"The perplexity sets in now as we begin to suspect that Saudi Arabia has been knocked down a peg," he added, both at last week's Organization of Petroleum Exporting Countries meeting, where Iraq's demands on oil quotas prevailed, and in the invasion of Kuwait on Saudi Arabia's border.
Hudson said many had underestimated Iraq's potential for a rebound after the war with Iran. "I think some of us expected, however the war ended, even if the Iraqis won, they would never be able to do very much major damage elsewhere, to the south and west -- the Iranians would be there," he said. "We expected they would behave themselves. What we didn't calculate was the extent Iran was bled and debilitated by the war."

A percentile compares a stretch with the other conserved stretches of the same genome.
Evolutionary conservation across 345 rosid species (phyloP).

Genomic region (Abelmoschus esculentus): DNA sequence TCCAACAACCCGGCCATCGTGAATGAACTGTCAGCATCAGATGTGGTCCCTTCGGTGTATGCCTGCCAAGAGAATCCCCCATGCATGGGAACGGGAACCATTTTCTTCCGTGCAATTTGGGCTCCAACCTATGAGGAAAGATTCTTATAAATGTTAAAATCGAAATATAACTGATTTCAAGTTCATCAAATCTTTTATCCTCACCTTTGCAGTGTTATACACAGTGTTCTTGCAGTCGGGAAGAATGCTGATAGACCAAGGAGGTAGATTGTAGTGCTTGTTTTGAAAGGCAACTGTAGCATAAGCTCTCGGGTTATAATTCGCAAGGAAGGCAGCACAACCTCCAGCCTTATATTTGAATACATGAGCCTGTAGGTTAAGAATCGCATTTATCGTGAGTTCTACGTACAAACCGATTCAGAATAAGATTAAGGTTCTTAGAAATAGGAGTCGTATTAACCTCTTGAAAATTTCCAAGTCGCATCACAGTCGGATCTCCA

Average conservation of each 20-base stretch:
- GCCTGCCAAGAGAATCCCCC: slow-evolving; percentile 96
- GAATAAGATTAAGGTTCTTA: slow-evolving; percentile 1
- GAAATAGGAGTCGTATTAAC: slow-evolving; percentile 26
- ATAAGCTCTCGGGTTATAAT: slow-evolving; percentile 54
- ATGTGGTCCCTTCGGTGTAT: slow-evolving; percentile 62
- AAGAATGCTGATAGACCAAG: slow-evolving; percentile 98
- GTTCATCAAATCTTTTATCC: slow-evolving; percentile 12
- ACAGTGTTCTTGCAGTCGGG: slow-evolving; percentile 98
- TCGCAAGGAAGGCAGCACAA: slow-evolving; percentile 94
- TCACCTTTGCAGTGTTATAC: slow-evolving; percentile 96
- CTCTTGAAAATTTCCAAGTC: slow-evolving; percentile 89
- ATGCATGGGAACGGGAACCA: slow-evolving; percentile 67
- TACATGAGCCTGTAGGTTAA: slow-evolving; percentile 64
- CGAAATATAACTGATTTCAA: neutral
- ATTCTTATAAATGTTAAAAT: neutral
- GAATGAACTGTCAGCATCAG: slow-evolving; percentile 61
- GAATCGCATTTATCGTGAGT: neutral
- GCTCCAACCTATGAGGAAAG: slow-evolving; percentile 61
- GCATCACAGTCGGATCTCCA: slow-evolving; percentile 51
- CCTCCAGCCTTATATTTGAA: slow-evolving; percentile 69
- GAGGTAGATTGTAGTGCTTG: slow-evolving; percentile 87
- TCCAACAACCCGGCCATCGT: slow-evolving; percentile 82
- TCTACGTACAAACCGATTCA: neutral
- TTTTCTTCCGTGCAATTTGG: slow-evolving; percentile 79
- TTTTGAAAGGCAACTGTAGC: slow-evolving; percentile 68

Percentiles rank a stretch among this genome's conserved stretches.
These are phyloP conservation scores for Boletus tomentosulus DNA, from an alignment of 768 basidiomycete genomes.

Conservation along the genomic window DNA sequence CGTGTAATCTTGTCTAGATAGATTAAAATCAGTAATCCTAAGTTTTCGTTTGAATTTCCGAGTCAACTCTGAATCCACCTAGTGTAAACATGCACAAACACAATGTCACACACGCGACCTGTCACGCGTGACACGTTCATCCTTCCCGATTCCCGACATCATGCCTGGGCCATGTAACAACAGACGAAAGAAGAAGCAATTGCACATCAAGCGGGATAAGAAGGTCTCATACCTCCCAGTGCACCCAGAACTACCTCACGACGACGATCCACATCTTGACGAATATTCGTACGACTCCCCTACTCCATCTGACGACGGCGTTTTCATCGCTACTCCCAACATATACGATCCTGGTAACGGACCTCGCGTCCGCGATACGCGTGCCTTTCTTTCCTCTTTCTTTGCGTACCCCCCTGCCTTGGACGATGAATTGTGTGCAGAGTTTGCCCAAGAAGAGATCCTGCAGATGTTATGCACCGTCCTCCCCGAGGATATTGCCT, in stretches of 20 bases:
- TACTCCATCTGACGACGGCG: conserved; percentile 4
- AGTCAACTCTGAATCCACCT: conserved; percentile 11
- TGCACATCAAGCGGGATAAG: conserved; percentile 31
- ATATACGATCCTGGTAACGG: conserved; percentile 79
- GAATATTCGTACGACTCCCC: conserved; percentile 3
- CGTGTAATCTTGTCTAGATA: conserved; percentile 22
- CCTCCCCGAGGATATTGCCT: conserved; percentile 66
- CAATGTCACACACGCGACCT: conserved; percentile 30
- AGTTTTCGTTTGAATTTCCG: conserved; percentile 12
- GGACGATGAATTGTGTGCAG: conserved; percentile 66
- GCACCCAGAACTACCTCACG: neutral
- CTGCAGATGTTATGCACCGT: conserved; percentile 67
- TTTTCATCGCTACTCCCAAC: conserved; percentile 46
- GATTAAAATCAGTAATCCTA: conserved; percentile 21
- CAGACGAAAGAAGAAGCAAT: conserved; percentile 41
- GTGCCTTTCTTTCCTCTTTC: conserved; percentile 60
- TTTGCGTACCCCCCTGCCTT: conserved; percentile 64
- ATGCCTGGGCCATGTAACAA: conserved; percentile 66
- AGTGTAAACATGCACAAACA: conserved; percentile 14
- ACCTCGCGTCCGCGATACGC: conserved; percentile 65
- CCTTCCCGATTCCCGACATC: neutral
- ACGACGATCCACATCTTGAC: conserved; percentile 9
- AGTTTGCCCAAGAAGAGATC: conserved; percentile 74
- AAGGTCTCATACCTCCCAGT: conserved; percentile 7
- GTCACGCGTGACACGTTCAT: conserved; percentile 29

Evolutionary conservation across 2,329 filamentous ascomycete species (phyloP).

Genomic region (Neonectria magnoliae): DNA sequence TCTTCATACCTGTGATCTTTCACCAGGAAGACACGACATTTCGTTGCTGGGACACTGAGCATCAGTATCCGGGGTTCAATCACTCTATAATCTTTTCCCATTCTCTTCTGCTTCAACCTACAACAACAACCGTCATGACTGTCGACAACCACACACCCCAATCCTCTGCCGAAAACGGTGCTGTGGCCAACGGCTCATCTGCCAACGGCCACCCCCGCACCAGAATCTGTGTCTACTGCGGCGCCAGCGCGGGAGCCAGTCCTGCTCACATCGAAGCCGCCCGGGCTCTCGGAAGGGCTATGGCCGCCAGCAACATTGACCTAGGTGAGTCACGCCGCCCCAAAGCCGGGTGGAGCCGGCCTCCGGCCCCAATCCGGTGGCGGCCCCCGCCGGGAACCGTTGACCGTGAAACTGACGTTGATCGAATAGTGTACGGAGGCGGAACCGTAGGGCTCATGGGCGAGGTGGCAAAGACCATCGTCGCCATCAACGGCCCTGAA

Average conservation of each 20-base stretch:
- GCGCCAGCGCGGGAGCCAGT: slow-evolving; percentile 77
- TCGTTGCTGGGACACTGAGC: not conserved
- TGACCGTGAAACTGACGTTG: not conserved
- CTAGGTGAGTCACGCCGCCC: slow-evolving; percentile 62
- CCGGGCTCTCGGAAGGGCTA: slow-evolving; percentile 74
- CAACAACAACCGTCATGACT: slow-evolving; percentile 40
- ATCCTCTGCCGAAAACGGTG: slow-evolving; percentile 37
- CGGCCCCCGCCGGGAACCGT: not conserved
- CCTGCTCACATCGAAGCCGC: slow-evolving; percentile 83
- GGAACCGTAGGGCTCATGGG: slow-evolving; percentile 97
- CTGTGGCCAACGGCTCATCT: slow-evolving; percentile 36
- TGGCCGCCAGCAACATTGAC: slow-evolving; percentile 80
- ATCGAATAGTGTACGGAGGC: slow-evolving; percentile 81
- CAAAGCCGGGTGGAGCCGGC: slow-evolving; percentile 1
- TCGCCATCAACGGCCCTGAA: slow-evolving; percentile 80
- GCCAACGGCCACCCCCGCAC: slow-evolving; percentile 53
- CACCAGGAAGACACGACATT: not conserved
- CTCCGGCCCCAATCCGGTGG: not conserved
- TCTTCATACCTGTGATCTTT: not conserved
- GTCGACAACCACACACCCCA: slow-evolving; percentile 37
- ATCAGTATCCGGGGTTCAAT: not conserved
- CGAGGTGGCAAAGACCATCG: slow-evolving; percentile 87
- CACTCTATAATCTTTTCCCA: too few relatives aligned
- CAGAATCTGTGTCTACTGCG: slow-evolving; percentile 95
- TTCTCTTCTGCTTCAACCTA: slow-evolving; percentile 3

If Iraq retains control of Kuwait, it will have effectively doubled its proven oil reserves, putting it second in the Gulf behind Saudi Arabia. Tom McNaugher, a senior fellow at the Brookings Institution, said this could lead Saddam to attempt to "intimidate" the Saudis. "When you have demonstrated your willingness to invade a country that hasn't been invaded in 200 years, you make a point that you play a brand of hardball that's new to the region," he said.
While Kuwait had no defense treaty with the United States and sought to play on the superpower rivalry during the Cold War, relations with Washington had improved in recent years. Kuwait held firm against demands that it release Shiite Moslem terrorists involved in embassy bombings; it had also stood up to Iran.
"One could understand why the Kuwaitis will feel bitter if we don't do more than we have done," said Hudson. "It looks like nice guys finish last."
Staff writer George Lardner Jr. and staff researcher Bruce Brown contributed to this report.